Acer saccharum, commonly known as sugar or rock maple, is a large, deciduous, climax-forest tree, usually growing 80 to 120 ft (occasionally 135 ft) tall in the wild. It is native from the Canadian Maritimes and southern Ontario south through the Appalachians to Tennessee. In northern reaches of its native range and at higher elevations, it often forms nearly pure stands, often in association with spruces (Picea), firs (Abies), beech (Fagus), and birch (Betula). It is one of the longest-lived plants of eastern North America, with numerous specimens recorded as reaching 350-400 years of age.
In the landscape, A. saccharum is best used as a specimen or shade tree in a larger space. Under these conditions, it typically tops out at 70-80 feet. A medium-fast grower, sugar maple is upright-oval in habit in youth, becoming wide-spreading and rounded with age. The palmate, opposite leaves are a medium green and five-lobed and typically range from 4 to 6 inches across. The fall color is usually spectacular, ranging from clear yellow in poorer autumns to fiery shades of crimson, scarlet, and orange under the best conditions. Small greenish-yellow flowers are followed by green samaras (‘helicopters’), which turn tan and drop in autumn. The bark is smooth and pale grey in youth becoming furrowed and deep grey-brown with age.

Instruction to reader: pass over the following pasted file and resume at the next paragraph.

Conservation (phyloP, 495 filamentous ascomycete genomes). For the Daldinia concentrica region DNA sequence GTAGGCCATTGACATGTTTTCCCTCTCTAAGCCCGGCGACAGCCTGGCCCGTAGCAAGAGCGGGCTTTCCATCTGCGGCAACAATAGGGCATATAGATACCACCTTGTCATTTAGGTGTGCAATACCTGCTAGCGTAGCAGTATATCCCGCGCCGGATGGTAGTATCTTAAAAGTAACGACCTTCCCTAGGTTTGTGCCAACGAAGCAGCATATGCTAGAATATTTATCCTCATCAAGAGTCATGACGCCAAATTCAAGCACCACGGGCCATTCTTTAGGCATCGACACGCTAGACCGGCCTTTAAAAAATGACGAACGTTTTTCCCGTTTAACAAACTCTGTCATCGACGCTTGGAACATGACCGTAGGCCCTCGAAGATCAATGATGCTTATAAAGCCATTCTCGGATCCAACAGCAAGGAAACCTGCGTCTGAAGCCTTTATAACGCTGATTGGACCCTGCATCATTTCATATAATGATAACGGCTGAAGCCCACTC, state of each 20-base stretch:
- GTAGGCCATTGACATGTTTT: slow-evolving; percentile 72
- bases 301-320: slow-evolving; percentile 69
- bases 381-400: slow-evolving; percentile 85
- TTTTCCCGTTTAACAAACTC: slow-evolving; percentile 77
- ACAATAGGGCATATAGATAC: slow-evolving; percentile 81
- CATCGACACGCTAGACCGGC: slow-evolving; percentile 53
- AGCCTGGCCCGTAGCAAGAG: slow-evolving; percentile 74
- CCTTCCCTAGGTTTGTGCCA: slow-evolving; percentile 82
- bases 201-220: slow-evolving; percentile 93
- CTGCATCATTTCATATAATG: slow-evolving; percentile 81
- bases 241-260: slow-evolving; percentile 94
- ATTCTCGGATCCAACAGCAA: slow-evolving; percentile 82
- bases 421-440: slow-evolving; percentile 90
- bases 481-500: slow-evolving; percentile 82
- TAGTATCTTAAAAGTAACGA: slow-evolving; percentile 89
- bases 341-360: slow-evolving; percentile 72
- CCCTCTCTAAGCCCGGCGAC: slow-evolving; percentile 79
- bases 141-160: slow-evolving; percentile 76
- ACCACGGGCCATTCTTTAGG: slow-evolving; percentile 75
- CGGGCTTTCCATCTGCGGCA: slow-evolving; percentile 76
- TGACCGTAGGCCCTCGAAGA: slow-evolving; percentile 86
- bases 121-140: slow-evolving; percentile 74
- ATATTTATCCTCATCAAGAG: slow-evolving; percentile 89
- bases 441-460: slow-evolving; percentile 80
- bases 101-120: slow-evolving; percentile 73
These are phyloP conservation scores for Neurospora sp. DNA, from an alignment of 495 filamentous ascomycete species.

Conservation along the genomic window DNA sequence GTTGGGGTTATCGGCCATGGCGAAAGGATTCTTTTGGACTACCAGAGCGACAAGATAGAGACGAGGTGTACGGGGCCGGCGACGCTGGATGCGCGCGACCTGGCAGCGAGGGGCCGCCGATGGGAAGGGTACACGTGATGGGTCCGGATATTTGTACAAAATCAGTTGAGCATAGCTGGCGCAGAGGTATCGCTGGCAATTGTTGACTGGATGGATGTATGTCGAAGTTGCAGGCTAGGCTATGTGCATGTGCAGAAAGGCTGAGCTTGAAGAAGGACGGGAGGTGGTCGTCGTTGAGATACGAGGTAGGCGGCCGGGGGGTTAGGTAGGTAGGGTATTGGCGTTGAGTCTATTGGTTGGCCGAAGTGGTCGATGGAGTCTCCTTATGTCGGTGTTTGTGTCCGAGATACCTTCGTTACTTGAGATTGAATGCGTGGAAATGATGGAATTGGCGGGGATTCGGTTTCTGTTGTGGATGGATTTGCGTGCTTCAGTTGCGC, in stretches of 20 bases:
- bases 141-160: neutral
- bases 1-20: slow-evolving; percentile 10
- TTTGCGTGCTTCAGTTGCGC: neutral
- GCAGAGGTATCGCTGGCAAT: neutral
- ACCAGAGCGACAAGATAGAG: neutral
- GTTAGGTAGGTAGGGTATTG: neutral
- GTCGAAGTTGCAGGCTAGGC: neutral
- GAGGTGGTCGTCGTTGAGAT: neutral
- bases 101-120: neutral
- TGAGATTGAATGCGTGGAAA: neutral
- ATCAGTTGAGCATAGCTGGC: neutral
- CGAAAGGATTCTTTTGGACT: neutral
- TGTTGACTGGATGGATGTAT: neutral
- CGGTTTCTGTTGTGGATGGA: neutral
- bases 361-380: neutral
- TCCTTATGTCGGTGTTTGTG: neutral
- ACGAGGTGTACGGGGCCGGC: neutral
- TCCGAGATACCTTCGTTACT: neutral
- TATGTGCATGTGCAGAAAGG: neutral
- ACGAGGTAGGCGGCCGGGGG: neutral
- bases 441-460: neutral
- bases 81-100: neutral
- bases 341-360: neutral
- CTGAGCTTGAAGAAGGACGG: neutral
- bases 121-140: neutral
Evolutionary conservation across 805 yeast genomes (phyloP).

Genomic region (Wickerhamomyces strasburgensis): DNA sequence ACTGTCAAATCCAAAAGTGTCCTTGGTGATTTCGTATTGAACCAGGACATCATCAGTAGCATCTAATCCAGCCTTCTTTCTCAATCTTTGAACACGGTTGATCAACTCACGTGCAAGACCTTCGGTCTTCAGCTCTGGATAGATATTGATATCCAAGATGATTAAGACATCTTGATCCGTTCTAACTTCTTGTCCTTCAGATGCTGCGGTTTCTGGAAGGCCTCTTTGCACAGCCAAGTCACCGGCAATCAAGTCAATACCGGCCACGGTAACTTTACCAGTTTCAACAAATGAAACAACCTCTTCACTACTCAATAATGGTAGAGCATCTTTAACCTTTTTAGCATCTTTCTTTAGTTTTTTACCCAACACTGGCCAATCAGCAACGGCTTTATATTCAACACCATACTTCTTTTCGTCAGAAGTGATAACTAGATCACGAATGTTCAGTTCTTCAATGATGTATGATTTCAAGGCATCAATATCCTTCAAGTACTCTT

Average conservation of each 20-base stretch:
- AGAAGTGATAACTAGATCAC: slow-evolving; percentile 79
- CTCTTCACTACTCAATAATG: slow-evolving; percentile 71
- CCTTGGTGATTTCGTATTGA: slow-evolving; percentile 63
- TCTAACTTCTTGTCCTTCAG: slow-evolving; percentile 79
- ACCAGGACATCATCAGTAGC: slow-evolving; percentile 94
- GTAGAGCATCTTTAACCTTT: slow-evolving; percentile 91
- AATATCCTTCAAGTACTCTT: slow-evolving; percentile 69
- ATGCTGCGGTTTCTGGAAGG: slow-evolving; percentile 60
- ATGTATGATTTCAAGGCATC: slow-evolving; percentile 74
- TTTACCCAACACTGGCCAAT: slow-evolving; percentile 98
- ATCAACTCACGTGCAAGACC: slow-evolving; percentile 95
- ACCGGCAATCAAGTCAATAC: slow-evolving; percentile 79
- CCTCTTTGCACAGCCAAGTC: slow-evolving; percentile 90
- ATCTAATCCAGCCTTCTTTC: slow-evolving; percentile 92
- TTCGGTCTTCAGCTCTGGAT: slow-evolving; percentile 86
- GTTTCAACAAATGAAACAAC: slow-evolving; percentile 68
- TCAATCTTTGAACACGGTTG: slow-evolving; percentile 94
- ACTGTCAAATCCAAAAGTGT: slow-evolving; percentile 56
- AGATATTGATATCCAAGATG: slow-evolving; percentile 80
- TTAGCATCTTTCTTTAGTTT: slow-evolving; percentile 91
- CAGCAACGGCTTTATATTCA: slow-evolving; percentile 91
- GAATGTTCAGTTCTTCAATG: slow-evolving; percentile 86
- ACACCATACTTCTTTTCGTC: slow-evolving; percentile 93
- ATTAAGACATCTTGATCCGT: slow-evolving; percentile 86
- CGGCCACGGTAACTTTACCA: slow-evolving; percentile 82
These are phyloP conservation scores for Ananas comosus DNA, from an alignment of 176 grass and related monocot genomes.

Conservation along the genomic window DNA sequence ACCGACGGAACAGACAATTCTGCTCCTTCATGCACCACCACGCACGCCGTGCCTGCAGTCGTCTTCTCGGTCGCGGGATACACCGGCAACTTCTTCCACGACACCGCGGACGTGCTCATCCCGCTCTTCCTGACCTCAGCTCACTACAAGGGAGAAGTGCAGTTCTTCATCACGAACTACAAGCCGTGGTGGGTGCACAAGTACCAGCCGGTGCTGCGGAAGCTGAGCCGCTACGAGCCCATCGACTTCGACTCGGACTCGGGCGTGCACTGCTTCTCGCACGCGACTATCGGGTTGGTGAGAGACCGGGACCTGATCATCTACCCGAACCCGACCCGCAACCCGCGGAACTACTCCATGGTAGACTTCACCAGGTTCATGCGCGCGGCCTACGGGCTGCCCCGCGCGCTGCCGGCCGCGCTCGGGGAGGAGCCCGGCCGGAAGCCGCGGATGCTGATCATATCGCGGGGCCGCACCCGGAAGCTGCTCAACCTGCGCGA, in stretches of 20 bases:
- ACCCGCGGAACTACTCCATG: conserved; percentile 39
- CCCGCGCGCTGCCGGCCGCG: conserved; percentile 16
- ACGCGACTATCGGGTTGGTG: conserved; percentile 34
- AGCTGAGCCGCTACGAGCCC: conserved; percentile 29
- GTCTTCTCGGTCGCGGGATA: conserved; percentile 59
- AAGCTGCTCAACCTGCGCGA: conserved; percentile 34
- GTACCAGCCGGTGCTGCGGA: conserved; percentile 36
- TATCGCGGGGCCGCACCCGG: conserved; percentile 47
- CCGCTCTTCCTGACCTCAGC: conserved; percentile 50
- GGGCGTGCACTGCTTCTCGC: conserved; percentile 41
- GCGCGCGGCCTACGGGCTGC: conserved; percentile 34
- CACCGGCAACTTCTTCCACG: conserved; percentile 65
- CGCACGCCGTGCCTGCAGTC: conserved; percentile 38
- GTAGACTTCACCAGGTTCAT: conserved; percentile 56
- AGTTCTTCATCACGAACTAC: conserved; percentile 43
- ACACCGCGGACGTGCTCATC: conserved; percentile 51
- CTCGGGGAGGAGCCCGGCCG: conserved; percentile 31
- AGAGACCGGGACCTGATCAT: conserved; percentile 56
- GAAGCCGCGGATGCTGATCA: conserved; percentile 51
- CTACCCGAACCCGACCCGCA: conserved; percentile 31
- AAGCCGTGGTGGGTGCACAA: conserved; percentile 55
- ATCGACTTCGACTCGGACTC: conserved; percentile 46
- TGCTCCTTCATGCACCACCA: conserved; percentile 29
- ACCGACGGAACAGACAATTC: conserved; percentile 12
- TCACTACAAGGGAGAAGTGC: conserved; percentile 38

Sugar maple is tolerant of a variety of soil types from clay to loam to sand, but performs best in rich, loamy soil. It is highly intolerant of pollution, salts, and poor drainage, but is one of the few native trees that can survive as an understory plant and in the root zone of black walnut (Juglans nigra). The root system is deeper than most Acer species, but also tends to have an extensive network of fine surface roots, which when combined with the deep shade cast by a mature tree tends to limit the viability of understory plants. The multi-level root system serves as a hydraulic lift, transporting deeper groundwater to the surface for its own benefit and that of surrounding plants. A. saccharum can be susceptible to diseases and pests such verticillium wilt, tar spot, anthracnose, borers and cottony maple scale but is usually not strongly affected unless the tree is suffering from severe prior stress.
Economically, sugar maple, along with the very closely related black maple (A. nigrum), is the source of the multi-billion dollar maple syrup and sugar industry. Effective harvesting of sap for syrup-making requires a long cold-dormancy period, so most production tracts are located north of the 42° or 43° parallel. The wood of A. saccharum has an attractive grain and is very durable and is extensively used for a variety of purposes, including flooring, furniture, stringed musical instruments, pool cues, and bowling pins. Due to the demise of most Fraxinus in North America due to the emerald ash borer, it is now the primary wood used for the construction of baseball bats.
White House Natives supplies Acer saccharum from 1¾” to 2½” caliper. If you have the space, it is truly a magnificent addition to the landscape.